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May 12th, 2011 - Kelley Chambers

Chesapeake CEO receives development award


Aubrey McClendon accepted the award in recognition of the sprawling Chesapeake campus


When you’ve known and worked with a man since 1987, a little good-natured ribbing is in order.

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When you’ve known and worked with a man since 1987, a little good-natured ribbing is in order. Upon receiving the 2011 Outstanding Development award May 11 for the Chesapeake Energy campus and surrounding projects, CEO Aubrey McClendon poked fun at the wardrobe of his favorite architect.

While McClendon said it is not unusual for him to make sartorial missteps, and show up to work in outfits that don’t match, Rand Elliott can always be found in predictable attire.

“He doesn’t have to ever worry about that,” McClendon said, pointing to Elliott’s signature black and white ensemble.

McClendon and Elliott accepted the award in recognition of the sprawling Chesapeake campus, and adjacent Classen Curve and Triangle shopping developments, including the Whole Foods Market in the works.

It was the fourth time the award has been presented by Mayor Mick Cornett. The first year it went to the Skirvin Hilton, the second year to Presbyterian Health Foundation, and last year was awarded to the Bricktown Association and Bricktown property owners.

Cornett took about 450 attendees of the Mayor’s Development Roundtable back to the late 1980s when Chesapeake was housed in a modest, 6,000-square-foot office park at the southeast corner of NW 63 and N Western Avenue.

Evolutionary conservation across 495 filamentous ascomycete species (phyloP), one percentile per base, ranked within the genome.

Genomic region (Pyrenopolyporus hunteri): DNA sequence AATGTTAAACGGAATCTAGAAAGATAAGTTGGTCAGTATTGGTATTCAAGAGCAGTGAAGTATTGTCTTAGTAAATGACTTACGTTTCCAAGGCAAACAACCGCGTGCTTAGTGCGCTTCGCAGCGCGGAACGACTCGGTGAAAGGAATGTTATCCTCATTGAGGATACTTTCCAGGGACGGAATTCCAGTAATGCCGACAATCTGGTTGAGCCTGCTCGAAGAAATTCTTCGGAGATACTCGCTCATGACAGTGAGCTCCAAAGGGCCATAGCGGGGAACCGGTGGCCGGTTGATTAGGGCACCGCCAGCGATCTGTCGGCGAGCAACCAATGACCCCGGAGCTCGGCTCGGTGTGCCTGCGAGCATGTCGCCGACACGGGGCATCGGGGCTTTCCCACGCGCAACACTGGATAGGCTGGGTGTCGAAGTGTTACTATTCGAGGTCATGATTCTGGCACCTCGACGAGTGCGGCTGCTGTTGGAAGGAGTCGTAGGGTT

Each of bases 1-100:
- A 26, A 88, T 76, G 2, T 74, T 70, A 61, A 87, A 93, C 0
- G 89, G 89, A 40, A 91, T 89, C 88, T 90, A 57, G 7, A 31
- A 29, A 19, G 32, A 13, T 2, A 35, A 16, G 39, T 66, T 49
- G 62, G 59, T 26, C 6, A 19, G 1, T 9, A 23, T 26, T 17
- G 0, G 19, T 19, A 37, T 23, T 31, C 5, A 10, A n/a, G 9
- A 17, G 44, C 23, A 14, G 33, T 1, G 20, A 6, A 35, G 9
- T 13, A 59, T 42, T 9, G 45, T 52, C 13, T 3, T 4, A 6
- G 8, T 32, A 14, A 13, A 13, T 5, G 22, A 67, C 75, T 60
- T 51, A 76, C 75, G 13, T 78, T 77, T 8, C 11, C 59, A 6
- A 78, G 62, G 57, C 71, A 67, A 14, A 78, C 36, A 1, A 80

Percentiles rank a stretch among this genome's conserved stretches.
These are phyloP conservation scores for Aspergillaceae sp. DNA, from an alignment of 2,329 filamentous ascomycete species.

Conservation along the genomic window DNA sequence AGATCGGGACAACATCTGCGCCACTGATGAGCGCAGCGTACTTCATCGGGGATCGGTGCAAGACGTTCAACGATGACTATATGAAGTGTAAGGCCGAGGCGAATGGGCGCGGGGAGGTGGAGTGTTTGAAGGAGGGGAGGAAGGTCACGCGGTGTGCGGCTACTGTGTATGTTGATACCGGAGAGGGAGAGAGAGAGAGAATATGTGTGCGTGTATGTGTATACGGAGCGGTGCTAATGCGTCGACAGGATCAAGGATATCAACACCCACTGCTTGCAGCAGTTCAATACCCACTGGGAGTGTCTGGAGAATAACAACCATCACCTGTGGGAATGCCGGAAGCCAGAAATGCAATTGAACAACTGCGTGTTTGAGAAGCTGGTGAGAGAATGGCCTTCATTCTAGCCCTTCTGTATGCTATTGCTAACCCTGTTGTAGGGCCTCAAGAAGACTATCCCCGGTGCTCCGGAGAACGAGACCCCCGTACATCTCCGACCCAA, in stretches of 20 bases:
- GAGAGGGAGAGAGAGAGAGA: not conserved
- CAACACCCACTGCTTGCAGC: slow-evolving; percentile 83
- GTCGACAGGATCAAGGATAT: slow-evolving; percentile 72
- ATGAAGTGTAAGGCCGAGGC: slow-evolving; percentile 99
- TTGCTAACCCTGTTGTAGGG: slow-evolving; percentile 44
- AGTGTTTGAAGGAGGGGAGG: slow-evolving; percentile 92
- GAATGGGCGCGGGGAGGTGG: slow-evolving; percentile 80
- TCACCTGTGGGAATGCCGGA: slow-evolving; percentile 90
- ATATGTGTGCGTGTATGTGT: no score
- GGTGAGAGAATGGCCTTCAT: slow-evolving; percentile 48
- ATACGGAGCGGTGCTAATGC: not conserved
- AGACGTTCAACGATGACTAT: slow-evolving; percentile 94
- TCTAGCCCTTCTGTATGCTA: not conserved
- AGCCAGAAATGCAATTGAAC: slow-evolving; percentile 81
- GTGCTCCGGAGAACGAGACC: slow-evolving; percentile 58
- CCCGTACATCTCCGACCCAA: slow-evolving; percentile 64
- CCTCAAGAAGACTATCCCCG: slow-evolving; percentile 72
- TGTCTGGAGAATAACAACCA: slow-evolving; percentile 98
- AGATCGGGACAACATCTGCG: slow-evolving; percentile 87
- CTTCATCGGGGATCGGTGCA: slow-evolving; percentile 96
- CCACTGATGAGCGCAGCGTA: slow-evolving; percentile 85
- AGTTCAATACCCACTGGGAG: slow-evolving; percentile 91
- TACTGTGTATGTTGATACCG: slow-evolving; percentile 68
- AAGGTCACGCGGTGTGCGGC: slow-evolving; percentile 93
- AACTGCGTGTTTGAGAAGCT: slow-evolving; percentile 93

“Remember when Chesapeake looked like that,” Cornett said pointing to an early rendering of the corporate campus.

A few things have changed since then.

“Twenty-two years ago, Aubrey McClendon chose that spot for the headquarters of Chesapeake Energy Corporation, and today, if you drive by it kind of looks like an entire city has grown up around that one intersection,” Cornett said.

The company was in its modest digs until 1998. In the last decade, the campus has grown to three million square feet of office space, parking garages, restaurants and fitness facilities. Each day, 4,000 employees go to work at the Oklahoma City offices of Chesapeake. Between 2000 and 2011, the company constructed 13 buildings, and is moving east across Classen Boulevard with plans for more office space, parking structures, and a child care center. A three-level underground parking complex is in the works along Western Avenue that will be topped with an athletic field.

“They have not had a construction break on campus in more than 10 years,” Cornett said.

McClendon said he was grateful to Chesapeake co-founder Tom Ward – now CEO of SandRidge Energy – who always let him dream big when it came to architecture and additional buildings.

“Never once did he say no to a building project,” McClendon said. “He had reason to on many occasions, but he never did, and I appreciate that.”

 
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